Dance / “Hot to Trot 2020”, QL2 Dance. Directed by Ruth Osborne. At Gorman Arts Centre, November 21. Reviewed by BILL STEPHENS
QL2 Dance’s “Hot to Trot” program is an annual presentation that gives young, aspiring choreographers who have been through the QL2 Dance process an opportunity to stretch their wings.
Despite additional challenges provided by COVID-19 restrictions, 11 young artists took up the opportunity, resulting in an interesting program of 10 works, two of which were outstanding.
Filmed dance has really come to the fore during COVID-19 as young dancers quickly adapt to the opportunities offered by streaming technology. Two interesting examples began the program.
For her film “Flowering”, Natsuko Yonezawa gathered images of young dancers engrossed in rehearsal for QL2’s recent “Leap into Chaos” production. Using a circular frame she transformed these images into a continuous kaleidoscopic sequence in which the dancers merged into each other to suggest flowers growing and blooming. It was a lovely idea superbly executed.
More conventional but no less successful was Magnus Meagher’s film “Stairs”. Filmed in various locations around Canberra, this light-hearted film followed three young men as they experimented with interesting and athletic ways of negotiating familiar stairways.
Perhaps it was a mindset brought on by lockdown, but several of the works featured strong driving music and mechanical movements. Among these were “Programmed Pulse” created by Alyse and Mia Canton in which Alyse and Mia were joined by Cassidy Thomson and Sofie Nielson to interpret the feeling of being stuck in constant repetition each day.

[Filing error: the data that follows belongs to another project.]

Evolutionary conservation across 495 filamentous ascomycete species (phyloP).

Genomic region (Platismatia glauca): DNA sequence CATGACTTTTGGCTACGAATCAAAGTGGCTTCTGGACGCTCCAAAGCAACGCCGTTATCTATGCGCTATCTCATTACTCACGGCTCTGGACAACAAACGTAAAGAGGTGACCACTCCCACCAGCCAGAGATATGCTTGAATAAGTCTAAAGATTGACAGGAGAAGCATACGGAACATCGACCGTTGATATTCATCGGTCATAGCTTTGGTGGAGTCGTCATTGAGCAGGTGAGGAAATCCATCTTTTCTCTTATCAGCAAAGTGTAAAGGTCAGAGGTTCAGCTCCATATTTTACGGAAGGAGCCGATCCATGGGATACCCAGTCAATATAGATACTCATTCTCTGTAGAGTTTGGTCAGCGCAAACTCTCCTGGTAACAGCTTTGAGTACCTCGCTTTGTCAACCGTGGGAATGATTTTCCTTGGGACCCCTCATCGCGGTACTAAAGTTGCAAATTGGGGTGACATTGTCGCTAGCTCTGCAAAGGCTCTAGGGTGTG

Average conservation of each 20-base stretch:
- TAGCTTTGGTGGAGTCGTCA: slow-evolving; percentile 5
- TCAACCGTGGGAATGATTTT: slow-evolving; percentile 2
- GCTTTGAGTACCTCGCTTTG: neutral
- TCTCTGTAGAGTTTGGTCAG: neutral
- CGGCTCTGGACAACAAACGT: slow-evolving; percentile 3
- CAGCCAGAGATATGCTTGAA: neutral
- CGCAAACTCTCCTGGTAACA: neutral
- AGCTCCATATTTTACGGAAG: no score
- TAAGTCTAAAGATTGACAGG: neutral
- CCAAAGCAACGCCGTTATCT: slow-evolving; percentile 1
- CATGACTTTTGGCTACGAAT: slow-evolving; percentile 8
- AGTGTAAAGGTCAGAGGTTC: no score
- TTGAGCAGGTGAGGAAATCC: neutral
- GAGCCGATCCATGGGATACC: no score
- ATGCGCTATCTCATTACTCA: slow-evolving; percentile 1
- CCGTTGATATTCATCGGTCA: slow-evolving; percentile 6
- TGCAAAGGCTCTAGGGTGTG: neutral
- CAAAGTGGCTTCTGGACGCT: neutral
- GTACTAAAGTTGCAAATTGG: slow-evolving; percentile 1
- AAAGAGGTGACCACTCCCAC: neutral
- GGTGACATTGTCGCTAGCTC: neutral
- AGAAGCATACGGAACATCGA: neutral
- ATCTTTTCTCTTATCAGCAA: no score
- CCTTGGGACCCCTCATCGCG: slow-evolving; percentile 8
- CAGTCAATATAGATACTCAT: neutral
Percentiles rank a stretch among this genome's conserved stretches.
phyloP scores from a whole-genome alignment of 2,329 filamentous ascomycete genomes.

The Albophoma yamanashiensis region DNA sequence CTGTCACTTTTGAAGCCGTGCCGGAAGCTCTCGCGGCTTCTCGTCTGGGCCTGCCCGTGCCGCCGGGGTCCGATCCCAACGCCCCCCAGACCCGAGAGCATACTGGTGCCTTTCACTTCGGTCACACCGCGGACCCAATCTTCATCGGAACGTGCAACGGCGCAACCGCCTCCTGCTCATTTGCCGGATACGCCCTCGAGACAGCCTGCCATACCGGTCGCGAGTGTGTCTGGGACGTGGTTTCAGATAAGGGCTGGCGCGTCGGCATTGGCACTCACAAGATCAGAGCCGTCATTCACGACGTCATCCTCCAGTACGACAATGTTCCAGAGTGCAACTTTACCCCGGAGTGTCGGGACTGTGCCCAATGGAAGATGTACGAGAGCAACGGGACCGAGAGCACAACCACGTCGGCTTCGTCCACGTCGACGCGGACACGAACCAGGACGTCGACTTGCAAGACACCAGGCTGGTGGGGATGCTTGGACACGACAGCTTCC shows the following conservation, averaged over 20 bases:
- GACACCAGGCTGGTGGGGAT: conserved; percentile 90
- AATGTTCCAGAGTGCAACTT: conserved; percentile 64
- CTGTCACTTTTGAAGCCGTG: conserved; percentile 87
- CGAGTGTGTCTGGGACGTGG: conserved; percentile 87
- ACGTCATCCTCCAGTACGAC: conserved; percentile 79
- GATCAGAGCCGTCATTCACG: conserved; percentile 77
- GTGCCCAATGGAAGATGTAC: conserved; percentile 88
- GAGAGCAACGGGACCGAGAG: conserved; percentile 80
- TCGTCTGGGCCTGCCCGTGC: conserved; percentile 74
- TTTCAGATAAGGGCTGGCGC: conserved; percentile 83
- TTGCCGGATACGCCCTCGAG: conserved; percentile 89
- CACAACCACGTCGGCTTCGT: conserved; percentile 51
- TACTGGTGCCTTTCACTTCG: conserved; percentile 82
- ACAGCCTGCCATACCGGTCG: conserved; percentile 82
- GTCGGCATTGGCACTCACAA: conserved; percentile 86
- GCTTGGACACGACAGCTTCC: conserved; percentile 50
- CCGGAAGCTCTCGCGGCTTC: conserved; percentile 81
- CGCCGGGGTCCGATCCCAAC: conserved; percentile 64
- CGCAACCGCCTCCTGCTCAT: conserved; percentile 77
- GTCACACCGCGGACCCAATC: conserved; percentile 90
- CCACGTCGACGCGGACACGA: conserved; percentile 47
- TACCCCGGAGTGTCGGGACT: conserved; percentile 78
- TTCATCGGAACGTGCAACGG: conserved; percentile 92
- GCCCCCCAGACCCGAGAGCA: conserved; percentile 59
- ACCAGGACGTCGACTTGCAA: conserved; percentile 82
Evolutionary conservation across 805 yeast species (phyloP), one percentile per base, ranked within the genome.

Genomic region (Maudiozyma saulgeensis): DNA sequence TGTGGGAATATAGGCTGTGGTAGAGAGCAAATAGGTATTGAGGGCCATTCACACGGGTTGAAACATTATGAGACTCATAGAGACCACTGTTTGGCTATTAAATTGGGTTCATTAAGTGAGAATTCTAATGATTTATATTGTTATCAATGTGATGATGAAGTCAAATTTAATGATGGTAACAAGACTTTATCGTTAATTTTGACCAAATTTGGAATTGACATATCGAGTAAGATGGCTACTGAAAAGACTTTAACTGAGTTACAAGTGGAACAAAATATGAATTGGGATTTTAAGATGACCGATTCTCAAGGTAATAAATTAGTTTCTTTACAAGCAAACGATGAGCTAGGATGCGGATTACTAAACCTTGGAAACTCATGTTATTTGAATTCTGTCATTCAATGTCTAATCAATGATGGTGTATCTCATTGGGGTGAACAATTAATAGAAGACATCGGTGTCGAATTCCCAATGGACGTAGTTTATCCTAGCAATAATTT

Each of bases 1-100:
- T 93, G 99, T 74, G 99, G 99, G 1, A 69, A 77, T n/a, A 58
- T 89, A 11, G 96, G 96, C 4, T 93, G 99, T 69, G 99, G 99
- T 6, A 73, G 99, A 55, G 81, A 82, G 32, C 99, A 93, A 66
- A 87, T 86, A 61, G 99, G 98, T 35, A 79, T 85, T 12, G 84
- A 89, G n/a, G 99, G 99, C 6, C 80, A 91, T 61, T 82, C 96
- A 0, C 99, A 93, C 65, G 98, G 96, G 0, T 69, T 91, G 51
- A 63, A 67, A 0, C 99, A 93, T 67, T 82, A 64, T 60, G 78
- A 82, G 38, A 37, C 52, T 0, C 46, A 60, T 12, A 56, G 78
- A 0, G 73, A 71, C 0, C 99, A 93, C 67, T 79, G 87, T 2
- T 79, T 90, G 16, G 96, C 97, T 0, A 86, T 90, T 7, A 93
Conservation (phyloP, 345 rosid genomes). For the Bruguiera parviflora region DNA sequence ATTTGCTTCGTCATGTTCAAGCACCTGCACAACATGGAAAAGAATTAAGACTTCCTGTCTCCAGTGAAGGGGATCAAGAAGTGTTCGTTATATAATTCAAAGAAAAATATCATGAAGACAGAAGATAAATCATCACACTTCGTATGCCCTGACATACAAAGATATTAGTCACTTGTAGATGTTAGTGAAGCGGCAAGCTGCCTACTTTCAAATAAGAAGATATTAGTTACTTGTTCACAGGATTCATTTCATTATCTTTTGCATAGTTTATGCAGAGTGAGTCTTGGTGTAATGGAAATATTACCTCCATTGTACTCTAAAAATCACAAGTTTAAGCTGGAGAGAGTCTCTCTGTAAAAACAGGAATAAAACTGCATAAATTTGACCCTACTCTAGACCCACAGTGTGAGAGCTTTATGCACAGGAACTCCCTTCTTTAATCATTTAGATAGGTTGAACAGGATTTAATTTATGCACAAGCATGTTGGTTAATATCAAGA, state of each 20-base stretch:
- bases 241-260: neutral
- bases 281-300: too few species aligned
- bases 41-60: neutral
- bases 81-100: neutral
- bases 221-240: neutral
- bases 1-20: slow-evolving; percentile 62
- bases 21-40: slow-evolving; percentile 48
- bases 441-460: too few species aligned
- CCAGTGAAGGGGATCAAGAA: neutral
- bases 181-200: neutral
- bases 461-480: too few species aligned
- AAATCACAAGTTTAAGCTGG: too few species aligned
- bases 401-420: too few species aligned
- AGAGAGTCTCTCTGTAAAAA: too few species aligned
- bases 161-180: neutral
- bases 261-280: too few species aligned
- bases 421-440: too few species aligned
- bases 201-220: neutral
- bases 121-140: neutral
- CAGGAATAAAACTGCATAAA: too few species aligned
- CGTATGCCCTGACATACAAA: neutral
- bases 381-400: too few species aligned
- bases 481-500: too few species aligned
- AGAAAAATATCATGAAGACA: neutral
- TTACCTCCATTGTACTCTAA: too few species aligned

Pippi Keogh tackled a similar theme with four dancers for her work “(re)Strict”, which explored ideas of freedom and control, while Rory Warne, working with three dancers, explored notions of the systematic workings of daily life with his work “Face On”.
Courtney Tha impressed with her clever, cheeky solo “Faking it Till you Make it” which had a surprisingly sinister climax.
Sarah Long’s ambitious work “Circle: Complete” energetically performed by Danny Riley, Hollie Knowles, Mia Canton and Rory Warne, employing perhaps more calisthenics than dance, attempted a complicated exploration of the hero’s journey by four individuals. While difficult to discern from the movement whether or not they were successful, it was certainly spectacular and entertaining.
Lillian Cooks’ “Describe the Shape of T at The Beginning of The” was one of two outstanding creations in this program. Alyse Canton, Caitlin Bissett, Mia Canton and Sarah Long, costumed in pink petticoats, responded to live voice overs among an imaginatively-lit arrangement of ropes, chairs and cubes, created an arresting dream-like, visually interesting and psychologically involving dance work,
The other was Danny Riley’s solo “Similar, Same but Different”, a touching homage to his dancer brother Jack. For this solo, Riley recreated a work that his brother had created some years ago around a big red chair.
Performing in front of a film of his brother dancing that work, using the same red chair and white tuxedo, Riley mirrored his brother, breaking out every so often to express his own individuality. It was a touching idea, superbly conceived and executed.